TODAY marks the end of an era with the extraction of the last coal from a controversial County Durham opencast mine.

The completion of mining at the Bradley site, between Dipton and Leadgate means there will be no working mine left in England — although a handful of sites still operating in Wales and Scotland.

The ending of extraction, as required by planning conditions, comes two months after Banks Mining’s sister site at Shotton ended production.

Banks Mining says the UK coal industry has been seeking permission for more surface mines, but the Government has been refusing to make decisions. 

The firm adds an application for one at Highthorn in Northumberland is the Government’s “most delayed planning decision” and argues Ministry of Housing, Communities and Local Government has failed to announce its verdict three years after a planning inspector said the Highthorn mine was in the national interest.

Banks Mining managing director Gavin Styles said: “As we face a recession the Government has a choice between allowing miners in Northern England to keep their jobs and upsetting XR campaigners. 

“Its cynical refusal to even announce a decision is why the British public has completely lost faith in politicians."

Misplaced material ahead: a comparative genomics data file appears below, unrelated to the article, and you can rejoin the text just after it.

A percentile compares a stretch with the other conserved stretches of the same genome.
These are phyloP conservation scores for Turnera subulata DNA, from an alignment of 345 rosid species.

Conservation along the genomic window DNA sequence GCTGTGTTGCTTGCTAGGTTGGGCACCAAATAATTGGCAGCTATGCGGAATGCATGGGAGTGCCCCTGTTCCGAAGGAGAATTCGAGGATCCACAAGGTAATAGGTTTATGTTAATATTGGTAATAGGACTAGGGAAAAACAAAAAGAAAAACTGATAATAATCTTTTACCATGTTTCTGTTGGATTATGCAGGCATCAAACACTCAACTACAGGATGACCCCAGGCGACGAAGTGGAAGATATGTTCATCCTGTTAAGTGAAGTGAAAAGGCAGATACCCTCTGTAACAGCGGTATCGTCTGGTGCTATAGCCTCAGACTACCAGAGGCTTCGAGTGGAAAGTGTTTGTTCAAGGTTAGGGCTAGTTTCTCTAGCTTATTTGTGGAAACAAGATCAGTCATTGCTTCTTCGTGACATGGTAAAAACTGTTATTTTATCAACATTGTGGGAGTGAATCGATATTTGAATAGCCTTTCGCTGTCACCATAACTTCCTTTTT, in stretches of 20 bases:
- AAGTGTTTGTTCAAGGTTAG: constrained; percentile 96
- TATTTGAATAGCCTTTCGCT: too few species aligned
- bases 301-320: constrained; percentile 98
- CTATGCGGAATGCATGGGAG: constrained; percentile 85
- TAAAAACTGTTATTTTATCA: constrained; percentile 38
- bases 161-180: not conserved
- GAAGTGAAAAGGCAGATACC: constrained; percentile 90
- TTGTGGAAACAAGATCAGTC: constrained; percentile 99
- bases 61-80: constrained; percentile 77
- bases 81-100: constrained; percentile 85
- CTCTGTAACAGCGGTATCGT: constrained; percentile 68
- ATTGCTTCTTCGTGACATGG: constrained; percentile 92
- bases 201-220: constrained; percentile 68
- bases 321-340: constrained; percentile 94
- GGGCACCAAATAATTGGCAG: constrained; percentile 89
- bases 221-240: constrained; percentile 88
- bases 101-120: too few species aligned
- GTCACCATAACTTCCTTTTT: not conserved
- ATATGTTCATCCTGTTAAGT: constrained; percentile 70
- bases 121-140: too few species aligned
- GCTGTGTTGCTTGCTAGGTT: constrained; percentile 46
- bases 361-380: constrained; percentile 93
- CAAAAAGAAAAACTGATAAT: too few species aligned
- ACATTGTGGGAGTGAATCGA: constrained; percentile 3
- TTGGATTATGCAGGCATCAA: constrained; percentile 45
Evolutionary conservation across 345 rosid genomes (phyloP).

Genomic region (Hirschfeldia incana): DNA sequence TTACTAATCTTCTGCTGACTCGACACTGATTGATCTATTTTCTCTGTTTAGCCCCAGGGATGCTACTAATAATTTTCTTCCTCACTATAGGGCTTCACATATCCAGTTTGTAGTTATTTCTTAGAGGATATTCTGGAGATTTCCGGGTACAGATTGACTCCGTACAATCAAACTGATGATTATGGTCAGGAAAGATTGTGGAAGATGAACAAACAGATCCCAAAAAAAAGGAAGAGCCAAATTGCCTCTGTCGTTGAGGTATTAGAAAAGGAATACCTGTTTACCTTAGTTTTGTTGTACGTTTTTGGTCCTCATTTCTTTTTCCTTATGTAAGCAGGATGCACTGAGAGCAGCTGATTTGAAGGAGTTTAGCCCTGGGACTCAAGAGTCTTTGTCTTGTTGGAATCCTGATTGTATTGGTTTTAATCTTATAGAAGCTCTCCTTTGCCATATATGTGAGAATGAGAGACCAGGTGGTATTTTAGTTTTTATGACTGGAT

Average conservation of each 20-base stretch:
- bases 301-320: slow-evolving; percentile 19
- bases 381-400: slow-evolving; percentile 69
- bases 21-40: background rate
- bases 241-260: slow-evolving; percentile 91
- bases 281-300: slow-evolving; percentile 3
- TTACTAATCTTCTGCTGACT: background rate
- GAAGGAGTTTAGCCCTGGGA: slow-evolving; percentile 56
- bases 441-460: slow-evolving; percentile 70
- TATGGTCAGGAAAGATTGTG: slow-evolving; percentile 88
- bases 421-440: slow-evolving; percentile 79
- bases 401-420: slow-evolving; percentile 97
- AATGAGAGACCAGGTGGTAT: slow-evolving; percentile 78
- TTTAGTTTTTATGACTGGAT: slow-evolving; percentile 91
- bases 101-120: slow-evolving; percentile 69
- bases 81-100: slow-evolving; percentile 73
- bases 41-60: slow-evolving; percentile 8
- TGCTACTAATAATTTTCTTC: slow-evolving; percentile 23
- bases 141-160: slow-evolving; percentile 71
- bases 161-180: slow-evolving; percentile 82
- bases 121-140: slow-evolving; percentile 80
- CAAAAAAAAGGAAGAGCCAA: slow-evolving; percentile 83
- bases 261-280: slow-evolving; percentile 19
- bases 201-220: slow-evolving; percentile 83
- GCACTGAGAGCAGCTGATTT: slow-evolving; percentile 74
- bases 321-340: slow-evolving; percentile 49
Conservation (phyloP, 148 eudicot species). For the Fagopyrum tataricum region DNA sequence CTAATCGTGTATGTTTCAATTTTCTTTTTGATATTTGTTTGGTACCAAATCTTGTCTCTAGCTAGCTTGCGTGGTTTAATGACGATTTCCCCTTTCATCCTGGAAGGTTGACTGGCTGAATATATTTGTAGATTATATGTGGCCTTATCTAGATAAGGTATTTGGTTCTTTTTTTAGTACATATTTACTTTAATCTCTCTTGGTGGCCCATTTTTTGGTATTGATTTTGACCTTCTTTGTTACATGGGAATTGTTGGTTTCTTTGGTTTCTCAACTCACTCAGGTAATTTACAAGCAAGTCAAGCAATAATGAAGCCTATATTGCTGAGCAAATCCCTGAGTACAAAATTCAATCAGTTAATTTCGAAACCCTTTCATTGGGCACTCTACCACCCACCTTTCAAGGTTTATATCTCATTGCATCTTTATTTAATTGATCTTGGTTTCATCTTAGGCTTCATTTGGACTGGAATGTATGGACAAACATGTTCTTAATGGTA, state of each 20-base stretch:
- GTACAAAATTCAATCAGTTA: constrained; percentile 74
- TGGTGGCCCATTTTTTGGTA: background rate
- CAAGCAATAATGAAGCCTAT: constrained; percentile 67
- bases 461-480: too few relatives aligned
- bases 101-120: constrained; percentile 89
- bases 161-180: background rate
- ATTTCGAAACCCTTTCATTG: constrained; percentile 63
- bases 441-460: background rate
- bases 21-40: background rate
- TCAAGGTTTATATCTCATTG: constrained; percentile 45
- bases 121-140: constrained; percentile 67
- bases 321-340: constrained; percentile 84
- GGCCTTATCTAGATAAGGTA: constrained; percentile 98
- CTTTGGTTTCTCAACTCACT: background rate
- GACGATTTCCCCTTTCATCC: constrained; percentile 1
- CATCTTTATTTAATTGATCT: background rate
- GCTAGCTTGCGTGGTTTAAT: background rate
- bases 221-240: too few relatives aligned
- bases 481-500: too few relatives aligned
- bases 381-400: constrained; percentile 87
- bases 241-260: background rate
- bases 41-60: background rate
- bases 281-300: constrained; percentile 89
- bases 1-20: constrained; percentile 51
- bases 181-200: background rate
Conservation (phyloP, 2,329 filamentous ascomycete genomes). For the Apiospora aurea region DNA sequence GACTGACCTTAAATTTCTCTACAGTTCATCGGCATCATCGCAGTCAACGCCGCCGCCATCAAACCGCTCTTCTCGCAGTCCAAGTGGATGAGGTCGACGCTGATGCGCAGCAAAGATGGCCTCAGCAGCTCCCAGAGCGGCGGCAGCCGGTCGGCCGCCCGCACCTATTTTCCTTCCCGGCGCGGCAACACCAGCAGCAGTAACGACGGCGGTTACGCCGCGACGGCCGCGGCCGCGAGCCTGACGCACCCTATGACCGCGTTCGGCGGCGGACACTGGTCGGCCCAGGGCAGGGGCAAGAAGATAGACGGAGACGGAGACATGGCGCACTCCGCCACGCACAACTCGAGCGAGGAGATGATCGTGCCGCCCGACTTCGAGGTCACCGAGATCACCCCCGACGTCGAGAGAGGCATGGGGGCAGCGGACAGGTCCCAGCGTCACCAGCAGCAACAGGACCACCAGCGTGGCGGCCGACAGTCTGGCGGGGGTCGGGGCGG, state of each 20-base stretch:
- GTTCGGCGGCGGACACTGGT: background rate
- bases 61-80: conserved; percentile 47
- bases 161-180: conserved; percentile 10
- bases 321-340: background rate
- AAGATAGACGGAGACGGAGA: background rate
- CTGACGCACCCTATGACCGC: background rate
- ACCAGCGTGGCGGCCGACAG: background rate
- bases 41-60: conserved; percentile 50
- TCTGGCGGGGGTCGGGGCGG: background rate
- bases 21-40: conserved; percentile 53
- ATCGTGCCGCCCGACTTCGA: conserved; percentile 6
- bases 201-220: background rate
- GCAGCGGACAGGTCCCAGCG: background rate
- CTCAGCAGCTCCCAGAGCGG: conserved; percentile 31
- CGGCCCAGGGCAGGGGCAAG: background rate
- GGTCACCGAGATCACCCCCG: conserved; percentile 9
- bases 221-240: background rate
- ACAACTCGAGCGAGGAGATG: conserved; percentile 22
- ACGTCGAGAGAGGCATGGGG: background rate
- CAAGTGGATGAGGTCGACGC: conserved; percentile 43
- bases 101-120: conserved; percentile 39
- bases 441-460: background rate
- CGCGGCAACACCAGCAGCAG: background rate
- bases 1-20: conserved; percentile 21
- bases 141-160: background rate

A surface mine in Wales is expected to close next year. A proposed deep mine in West Cumbria could open in 2025 if it clears a judicial review and maintains political support. It is intended to operate for around 40 years - by contrast surface mines typically have four year lifespans.

Banks Mining announced last week, as many as 250 jobs could be lost.
Workers at the firm’s Bradley surface mine were told up to a dozen jobs are expected to go at the site following Durham County Council’s refusal of planning permission for an extension.

The company had wanted to extract an extra 90,000 tonnes of coal for UK steel manufacturers and 20,000 tonnes of fireclay for brickmakers from an 18.5 hectare area.

Thousands of people had objected to the proposal, including environmentalists from around the world.

June Davison of the Campaign to Protect Pont Valley said: "This date was known since planning permission was granted in 2015.  

"It is not a significant date. We have another 12 months of what they call restoration and what we regard as just repairing the damage. 

"It will take decades to replace mature hedgerows and diverse habitats and we will certainly be holding Banks to account over the next 12 months."

Ms Davison added: "The mine should not have been allowed to go ahead in the first place. The writing was on the wall for coal all along. "Real miners, deep miners, appreciated the value of the countryside and I think the Covid pandemic has made us appreciate the countryside all the more. 

“We want to urge the decision makers, at a local and national level not to let this happen at Throckley and Druridge Bay."

Consultation is already underway on up to 24 job losses at Banks Mining’s Brenkley Lane surface mine near Newcastle.

And bosses warn – with no replacement mines currently permitted to replace Banks’ existing mines – a total of 250 skilled jobs in the region are at risk.